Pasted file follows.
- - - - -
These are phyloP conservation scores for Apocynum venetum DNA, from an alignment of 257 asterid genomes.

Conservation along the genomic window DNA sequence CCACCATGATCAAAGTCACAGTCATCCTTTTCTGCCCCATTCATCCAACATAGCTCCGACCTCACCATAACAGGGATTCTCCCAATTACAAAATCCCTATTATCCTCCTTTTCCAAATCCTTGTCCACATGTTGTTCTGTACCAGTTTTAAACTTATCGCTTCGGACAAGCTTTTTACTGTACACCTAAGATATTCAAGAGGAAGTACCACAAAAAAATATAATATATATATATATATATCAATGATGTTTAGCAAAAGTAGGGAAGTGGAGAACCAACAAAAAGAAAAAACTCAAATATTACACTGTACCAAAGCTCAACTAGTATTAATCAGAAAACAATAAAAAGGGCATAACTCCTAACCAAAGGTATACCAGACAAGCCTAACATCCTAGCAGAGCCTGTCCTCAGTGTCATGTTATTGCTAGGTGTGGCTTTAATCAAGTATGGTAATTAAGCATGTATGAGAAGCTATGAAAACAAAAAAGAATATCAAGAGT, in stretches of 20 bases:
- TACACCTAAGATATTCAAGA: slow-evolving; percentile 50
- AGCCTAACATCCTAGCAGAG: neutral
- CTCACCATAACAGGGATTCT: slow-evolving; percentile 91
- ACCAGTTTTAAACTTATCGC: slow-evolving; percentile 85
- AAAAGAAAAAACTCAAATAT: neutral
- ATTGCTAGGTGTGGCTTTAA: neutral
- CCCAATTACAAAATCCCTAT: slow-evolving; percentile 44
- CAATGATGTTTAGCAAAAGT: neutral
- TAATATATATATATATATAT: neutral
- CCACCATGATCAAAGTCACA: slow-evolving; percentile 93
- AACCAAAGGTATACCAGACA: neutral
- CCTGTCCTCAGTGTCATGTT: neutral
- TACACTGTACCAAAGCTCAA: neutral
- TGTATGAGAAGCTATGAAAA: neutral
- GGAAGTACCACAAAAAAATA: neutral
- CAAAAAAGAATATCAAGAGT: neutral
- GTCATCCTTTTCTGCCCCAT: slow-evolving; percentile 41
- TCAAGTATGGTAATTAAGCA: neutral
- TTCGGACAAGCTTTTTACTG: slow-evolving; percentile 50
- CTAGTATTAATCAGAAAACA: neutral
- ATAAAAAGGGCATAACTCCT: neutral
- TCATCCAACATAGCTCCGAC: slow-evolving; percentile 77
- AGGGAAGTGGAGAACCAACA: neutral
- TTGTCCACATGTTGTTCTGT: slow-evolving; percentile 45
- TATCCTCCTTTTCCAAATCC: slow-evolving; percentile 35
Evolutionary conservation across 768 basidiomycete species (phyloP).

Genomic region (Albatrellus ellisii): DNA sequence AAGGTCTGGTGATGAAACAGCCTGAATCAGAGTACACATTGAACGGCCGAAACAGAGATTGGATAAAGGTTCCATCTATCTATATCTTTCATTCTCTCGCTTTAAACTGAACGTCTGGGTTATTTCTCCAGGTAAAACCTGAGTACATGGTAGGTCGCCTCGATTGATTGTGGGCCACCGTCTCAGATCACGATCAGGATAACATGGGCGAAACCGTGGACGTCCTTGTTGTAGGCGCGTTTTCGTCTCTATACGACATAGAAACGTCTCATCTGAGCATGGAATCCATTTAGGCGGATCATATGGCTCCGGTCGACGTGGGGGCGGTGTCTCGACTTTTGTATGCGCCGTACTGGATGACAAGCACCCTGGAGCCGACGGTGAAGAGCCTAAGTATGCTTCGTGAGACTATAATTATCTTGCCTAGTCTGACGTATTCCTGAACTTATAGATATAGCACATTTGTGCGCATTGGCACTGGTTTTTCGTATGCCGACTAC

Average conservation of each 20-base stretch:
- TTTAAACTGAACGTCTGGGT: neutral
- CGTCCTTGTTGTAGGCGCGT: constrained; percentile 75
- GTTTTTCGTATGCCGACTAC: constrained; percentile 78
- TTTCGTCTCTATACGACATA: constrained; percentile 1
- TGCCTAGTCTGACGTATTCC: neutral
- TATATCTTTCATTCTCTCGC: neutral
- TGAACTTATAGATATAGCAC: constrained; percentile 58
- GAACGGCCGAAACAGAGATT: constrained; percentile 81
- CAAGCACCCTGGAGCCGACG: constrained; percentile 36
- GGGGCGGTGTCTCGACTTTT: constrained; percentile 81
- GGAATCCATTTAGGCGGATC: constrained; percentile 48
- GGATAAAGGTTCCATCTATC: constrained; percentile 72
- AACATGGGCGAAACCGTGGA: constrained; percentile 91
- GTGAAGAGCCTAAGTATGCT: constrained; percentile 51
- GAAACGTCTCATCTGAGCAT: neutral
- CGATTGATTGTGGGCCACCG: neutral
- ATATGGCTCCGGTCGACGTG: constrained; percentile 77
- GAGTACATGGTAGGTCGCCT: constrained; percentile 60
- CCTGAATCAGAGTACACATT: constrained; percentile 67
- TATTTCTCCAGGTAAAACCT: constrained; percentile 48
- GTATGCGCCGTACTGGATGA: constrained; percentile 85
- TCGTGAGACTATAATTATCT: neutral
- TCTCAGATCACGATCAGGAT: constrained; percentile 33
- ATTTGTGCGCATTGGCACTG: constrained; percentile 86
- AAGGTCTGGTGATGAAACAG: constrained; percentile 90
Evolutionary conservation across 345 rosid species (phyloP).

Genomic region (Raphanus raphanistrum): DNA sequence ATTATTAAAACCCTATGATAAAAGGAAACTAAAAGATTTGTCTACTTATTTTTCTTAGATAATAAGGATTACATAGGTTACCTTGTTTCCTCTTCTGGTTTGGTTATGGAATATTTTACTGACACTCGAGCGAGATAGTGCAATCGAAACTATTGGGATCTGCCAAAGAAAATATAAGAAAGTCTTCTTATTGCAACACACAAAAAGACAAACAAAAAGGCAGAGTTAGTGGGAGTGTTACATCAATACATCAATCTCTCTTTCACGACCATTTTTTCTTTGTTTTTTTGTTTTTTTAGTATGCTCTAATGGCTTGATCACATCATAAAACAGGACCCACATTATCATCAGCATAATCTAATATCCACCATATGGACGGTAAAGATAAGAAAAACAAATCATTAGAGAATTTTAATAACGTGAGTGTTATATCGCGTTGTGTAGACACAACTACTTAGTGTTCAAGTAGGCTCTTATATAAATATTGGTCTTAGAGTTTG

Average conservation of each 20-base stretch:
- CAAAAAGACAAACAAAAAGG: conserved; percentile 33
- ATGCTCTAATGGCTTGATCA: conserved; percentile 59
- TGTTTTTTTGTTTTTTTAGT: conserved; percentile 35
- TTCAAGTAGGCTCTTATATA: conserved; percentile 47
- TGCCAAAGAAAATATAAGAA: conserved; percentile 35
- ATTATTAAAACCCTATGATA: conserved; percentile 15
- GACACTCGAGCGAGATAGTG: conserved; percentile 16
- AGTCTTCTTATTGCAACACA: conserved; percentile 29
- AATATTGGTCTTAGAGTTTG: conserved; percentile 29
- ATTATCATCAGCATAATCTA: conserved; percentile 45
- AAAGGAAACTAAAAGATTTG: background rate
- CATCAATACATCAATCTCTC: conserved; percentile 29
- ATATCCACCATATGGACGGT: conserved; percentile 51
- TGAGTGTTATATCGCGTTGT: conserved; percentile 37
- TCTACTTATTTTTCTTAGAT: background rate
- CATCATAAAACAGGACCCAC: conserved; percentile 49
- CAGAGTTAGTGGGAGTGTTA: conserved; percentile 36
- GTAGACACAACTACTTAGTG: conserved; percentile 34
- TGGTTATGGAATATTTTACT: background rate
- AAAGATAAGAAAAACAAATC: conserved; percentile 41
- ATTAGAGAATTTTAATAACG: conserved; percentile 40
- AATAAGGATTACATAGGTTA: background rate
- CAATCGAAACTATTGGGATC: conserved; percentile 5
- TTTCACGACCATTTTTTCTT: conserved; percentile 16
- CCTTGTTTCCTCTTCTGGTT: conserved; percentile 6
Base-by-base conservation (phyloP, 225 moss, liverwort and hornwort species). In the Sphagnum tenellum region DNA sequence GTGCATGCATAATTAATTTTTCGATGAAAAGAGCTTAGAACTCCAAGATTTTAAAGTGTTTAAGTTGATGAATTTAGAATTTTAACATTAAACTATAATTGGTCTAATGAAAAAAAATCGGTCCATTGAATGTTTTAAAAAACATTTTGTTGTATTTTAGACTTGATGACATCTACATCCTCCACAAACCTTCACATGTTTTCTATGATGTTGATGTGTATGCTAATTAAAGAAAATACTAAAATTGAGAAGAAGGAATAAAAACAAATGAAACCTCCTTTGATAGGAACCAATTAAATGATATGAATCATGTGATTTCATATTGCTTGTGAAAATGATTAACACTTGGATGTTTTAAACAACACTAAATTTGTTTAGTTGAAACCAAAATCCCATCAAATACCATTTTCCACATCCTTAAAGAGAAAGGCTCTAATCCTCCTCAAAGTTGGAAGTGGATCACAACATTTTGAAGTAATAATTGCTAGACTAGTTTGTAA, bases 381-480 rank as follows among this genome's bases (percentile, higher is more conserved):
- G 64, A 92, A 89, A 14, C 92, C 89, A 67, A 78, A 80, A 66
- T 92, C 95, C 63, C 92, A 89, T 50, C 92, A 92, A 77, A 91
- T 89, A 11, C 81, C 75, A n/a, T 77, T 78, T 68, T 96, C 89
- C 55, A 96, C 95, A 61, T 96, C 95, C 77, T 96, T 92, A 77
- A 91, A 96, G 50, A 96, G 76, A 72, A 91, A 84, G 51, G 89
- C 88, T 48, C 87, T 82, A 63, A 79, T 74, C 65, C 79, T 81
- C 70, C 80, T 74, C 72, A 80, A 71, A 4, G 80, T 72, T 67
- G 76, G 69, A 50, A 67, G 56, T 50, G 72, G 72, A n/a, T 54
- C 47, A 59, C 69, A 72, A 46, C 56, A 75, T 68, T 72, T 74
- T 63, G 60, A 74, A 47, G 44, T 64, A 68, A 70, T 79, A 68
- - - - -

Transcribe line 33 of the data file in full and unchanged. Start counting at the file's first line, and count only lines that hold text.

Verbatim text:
- GTTTTTCGTATGCCGACTAC: constrained; percentile 78